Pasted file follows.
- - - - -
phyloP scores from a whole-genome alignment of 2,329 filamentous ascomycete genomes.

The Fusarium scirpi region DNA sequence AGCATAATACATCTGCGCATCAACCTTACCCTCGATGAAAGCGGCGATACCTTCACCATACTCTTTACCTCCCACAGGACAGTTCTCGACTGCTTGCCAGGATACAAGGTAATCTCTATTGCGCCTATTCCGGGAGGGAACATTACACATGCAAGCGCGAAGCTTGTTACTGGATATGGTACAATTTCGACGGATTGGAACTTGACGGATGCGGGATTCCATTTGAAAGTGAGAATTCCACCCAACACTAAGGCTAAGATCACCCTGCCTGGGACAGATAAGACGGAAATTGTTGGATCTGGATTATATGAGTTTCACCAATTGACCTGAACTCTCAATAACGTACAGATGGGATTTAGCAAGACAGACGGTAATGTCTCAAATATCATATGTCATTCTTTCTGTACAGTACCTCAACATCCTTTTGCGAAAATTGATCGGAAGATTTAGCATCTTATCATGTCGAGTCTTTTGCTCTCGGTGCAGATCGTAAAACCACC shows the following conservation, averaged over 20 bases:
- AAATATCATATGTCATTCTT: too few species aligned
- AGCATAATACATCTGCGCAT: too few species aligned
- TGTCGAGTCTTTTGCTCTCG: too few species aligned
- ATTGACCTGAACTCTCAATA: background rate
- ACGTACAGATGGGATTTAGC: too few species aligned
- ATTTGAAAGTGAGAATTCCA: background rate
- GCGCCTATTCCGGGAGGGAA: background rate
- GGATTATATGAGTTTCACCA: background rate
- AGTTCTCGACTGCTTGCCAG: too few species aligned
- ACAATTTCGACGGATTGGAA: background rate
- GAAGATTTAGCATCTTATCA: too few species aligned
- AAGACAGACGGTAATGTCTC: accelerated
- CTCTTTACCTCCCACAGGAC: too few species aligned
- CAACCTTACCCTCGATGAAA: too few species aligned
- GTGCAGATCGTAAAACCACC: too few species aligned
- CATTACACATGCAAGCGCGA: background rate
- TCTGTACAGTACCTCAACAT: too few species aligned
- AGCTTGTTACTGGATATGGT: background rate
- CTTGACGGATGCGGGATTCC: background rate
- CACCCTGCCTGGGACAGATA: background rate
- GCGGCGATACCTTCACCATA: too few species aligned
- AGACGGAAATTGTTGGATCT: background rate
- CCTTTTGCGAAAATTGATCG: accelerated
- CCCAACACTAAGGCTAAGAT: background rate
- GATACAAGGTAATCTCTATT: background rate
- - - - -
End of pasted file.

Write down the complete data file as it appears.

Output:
phyloP scores from a whole-genome alignment of 2,329 filamentous ascomycete genomes.

The Fusarium scirpi region DNA sequence AGCATAATACATCTGCGCATCAACCTTACCCTCGATGAAAGCGGCGATACCTTCACCATACTCTTTACCTCCCACAGGACAGTTCTCGACTGCTTGCCAGGATACAAGGTAATCTCTATTGCGCCTATTCCGGGAGGGAACATTACACATGCAAGCGCGAAGCTTGTTACTGGATATGGTACAATTTCGACGGATTGGAACTTGACGGATGCGGGATTCCATTTGAAAGTGAGAATTCCACCCAACACTAAGGCTAAGATCACCCTGCCTGGGACAGATAAGACGGAAATTGTTGGATCTGGATTATATGAGTTTCACCAATTGACCTGAACTCTCAATAACGTACAGATGGGATTTAGCAAGACAGACGGTAATGTCTCAAATATCATATGTCATTCTTTCTGTACAGTACCTCAACATCCTTTTGCGAAAATTGATCGGAAGATTTAGCATCTTATCATGTCGAGTCTTTTGCTCTCGGTGCAGATCGTAAAACCACC shows the following conservation, averaged over 20 bases:
- AAATATCATATGTCATTCTT: too few species aligned
- AGCATAATACATCTGCGCAT: too few species aligned
- TGTCGAGTCTTTTGCTCTCG: too few species aligned
- ATTGACCTGAACTCTCAATA: background rate
- ACGTACAGATGGGATTTAGC: too few species aligned
- ATTTGAAAGTGAGAATTCCA: background rate
- GCGCCTATTCCGGGAGGGAA: background rate
- GGATTATATGAGTTTCACCA: background rate
- AGTTCTCGACTGCTTGCCAG: too few species aligned
- ACAATTTCGACGGATTGGAA: background rate
- GAAGATTTAGCATCTTATCA: too few species aligned
- AAGACAGACGGTAATGTCTC: accelerated
- CTCTTTACCTCCCACAGGAC: too few species aligned
- CAACCTTACCCTCGATGAAA: too few species aligned
- GTGCAGATCGTAAAACCACC: too few species aligned
- CATTACACATGCAAGCGCGA: background rate
- TCTGTACAGTACCTCAACAT: too few species aligned
- AGCTTGTTACTGGATATGGT: background rate
- CTTGACGGATGCGGGATTCC: background rate
- CACCCTGCCTGGGACAGATA: background rate
- GCGGCGATACCTTCACCATA: too few species aligned
- AGACGGAAATTGTTGGATCT: background rate
- CCTTTTGCGAAAATTGATCG: accelerated
- CCCAACACTAAGGCTAAGAT: background rate
- GATACAAGGTAATCTCTATT: background rate